It’s December. Countless large organizations have been in the midst of planning meetings, data analysis, and presentations to boards. However, so many employees see annual planning as just a dog-and-pony show with little impact on their work the following year. At the same time, there are many companies that let the year pass without taking the time to reflect on their performance or strategize for the coming twelve months. Both of these approaches set companies off to the wrong start in the new year and are a disservice to management and staff alike.

High-performance organizations recognize that when done well, annual strategic planning is an invaluable tool – giving leadership and teams the opportunity to learn from past performance, aligning them around a strategic vision, setting a clear path forward for each team member, and perhaps most importantly, building contagious energy for what is to come.

There are many excellent annual planning frameworks, and most include three elements: 1) conducting a prior-year business review or operations assessment, 2) setting goals for the new year and 3) developing plans to achieve them. I worked at a large multinational company where we broke these three elements into eight components and 28 subcomponents, and needless to say we spent three months in formal planning each year. It was exhausting, yes, but extremely worthwhile in deepening the team’s understanding of the customer and drivers of value in the business.

Small, early-stage enterprises don’t have time for such a formal process, nor do most have the complexity to require it. It may be daunting to begin a planning process for the first time, especially for brand new ventures, and it’s easy to put off and attend to more urgent matters. But the importance of a strategic plan cannot be underestimated. For one thing, it will help you discern if those matters really are urgent.

Here’s a 5-step approach and simple framework for the first-time planner or team with little time to plan. It might only take half a day to accomplish once the data is in hand, and fit on one sheet of paper when finished.

  1. Gather up all the data you can for the ending year. At a minimum look at revenue, expenses and unit volume. A unit might be cases sold, active donors, contracts won, projects funded etc. Now you can measure revenue/unit and margin/unit (margin = revenue – expenses). For extra credit, conduct a SWOT analysis for your enterprise – not critical but will help you uncover new ideas and choose your priorities.
  2. Set a goal for the enterprise. Step 3 is more interesting if you set a big goal. You might start by asking “What would it take for us to get to break even?” or “How could we double or triple our sales?” or “How could we improve unit margin by 50%?” or “How could we serve twice the stakeholders without doubling our costs?”
  3. Determine one or more scenarios that will get you to your goal, such as increasing unit volume, increasing or decreasing revenue/unit and/or reducing expenses. For each scenario consider what would have to change to achieve the goal. This might include reaching new customers, changing your pricing structure or streamlining internal processes.
  4. Decide how much of this you can accomplish in the next year and use that to set your annual business or operating goals.
  5. For each staff person or functional area in the organization, fill in this simple chart that states what to STOP, START and CONTINUE doing to achieve your annual goals.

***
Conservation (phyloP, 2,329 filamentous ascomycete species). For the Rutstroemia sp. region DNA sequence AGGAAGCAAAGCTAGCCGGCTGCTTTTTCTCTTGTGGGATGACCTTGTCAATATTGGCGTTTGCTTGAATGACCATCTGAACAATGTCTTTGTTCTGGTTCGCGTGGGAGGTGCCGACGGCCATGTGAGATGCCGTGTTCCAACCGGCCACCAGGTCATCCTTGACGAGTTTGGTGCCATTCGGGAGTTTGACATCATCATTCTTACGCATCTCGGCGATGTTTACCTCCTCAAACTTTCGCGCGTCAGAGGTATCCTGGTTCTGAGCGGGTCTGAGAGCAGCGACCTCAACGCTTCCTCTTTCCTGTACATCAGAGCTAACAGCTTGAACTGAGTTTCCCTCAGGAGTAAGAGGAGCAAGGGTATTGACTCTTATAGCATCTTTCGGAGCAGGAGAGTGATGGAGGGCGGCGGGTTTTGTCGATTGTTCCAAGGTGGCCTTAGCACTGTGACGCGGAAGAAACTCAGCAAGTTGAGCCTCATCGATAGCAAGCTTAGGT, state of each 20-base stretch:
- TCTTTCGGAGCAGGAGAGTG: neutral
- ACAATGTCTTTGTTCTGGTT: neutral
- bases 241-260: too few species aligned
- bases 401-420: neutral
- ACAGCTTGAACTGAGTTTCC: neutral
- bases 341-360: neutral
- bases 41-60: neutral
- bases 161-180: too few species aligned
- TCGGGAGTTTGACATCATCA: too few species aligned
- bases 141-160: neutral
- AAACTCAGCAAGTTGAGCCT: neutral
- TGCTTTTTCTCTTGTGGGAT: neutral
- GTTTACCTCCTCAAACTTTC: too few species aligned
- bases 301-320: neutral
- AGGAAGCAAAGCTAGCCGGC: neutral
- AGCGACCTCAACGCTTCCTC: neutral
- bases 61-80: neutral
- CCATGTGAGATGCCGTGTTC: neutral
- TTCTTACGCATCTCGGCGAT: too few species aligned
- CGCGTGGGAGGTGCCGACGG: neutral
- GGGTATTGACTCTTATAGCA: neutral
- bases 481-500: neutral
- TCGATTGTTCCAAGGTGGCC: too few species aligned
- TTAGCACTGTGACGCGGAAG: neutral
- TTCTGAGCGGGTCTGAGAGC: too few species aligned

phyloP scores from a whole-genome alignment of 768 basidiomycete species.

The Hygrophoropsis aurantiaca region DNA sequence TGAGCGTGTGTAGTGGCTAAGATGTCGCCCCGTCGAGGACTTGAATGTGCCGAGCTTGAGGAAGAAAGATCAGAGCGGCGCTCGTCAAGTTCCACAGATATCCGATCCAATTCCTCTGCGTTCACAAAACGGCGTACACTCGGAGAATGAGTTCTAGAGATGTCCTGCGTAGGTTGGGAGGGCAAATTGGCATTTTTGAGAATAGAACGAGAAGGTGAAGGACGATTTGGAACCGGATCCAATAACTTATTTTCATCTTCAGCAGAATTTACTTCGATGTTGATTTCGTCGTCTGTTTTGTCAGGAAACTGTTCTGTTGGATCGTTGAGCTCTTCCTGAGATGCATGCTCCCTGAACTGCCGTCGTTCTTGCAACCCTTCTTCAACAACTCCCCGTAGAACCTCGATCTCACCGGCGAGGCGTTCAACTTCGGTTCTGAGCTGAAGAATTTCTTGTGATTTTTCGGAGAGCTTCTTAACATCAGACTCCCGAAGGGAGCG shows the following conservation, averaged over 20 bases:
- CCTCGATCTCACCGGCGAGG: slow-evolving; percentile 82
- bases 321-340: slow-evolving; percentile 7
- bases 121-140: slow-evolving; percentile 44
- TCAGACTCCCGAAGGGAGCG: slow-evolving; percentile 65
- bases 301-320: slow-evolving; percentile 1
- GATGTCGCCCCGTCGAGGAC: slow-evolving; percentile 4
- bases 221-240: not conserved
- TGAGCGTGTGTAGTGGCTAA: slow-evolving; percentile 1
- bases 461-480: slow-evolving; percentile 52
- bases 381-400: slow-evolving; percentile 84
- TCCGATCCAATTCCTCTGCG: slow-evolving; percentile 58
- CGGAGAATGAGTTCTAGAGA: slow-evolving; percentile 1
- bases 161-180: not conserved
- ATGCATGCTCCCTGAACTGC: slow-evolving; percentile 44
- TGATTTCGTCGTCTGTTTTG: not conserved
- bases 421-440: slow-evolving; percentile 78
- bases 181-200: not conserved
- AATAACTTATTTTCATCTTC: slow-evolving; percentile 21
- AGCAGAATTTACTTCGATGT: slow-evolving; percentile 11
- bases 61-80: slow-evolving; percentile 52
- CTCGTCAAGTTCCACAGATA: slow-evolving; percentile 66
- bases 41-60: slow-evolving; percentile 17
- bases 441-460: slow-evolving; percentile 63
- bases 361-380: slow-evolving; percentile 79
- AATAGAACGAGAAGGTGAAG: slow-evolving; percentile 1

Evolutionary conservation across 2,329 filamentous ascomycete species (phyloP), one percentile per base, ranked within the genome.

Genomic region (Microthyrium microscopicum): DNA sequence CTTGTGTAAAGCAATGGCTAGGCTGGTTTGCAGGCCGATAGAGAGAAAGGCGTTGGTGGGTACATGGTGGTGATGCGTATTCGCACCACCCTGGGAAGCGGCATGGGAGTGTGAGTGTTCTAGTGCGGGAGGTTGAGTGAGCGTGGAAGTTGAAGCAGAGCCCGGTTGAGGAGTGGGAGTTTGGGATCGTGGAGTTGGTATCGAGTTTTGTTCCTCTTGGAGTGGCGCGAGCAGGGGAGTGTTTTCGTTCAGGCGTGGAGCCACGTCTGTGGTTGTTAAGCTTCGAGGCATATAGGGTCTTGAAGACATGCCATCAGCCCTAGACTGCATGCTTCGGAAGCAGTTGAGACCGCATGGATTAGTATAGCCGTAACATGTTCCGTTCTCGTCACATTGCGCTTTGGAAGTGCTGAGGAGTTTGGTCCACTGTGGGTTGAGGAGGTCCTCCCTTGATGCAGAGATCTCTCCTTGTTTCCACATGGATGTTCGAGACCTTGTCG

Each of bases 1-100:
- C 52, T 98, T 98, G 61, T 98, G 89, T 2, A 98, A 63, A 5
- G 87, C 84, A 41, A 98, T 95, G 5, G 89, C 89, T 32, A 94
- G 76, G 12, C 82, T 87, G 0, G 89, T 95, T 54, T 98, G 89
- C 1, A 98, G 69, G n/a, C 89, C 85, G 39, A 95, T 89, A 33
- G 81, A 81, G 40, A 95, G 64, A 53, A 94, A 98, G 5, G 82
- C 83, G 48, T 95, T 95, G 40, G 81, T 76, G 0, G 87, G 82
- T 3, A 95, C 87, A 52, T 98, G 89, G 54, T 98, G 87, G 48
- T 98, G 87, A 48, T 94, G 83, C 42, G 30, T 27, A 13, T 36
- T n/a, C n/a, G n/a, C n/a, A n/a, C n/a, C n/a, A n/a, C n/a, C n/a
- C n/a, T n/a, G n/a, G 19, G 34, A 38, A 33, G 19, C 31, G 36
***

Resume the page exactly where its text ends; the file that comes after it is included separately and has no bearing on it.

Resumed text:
You might argue that this is overly simplified, but we believe that anything is better than nothing. When it comes to strategic planning, in our experience (and to paraphrase Peter Drucker) knowing what not to do can be as powerful as knowing what to do. That urgent matter? Unless it’s in the START or CONTINUE columns, drop it…right in the STOP column.

We hope this inspires you to step back however briefly as the year comes to a close and the new year opens up new opportunities and urgencies. If you have not yet started a strategic plan for the upcoming year, let that be the first thing you START in January!

 Whatcom County Food System Plan

In 2021, the Whatcom County Food System Committee conducted a community food assessment that pointed to key opportunities to build a more robust and resilient regional food system. New Venture Advisors partnered with Whatcom County staff and the Food System Committee to draft a Whatcom County Food System Plan that builds upon these findings. This Plan focuses on five key goals for building a more equitable, sustainable, and resilient food system, and was informed by an inclusive community engagement process. The Food System Plan will provide the county with a policy roadmap that will strengthen the local food system for years to come. (2023)

 Whatcom Local Food Campus

The Whatcom Community Foundation invests in activities and organizations that improve the ability of people to help themselves, increase connections among people, and take cooperative approaches to community issues. WCF is exploring the development of a local food campus on a waterfront property that would become a multi-tenant site, anchored by a collaborative production kitchen benefitting food access, school system, and community organizations. The goal is strengthening Whatcom County’s local food system by promoting health equity, forging tangible strategic connections between food production organizations, and helping farmers connect with institutional markets. The facility will also feature an incubation kitchen, demonstration kitchen, event and classroom space, collaborative office and conference facilities, and housing.  New Venture Advisors developed the business case for this ambitious project and continues to support its development through engagement and operational development. (2023)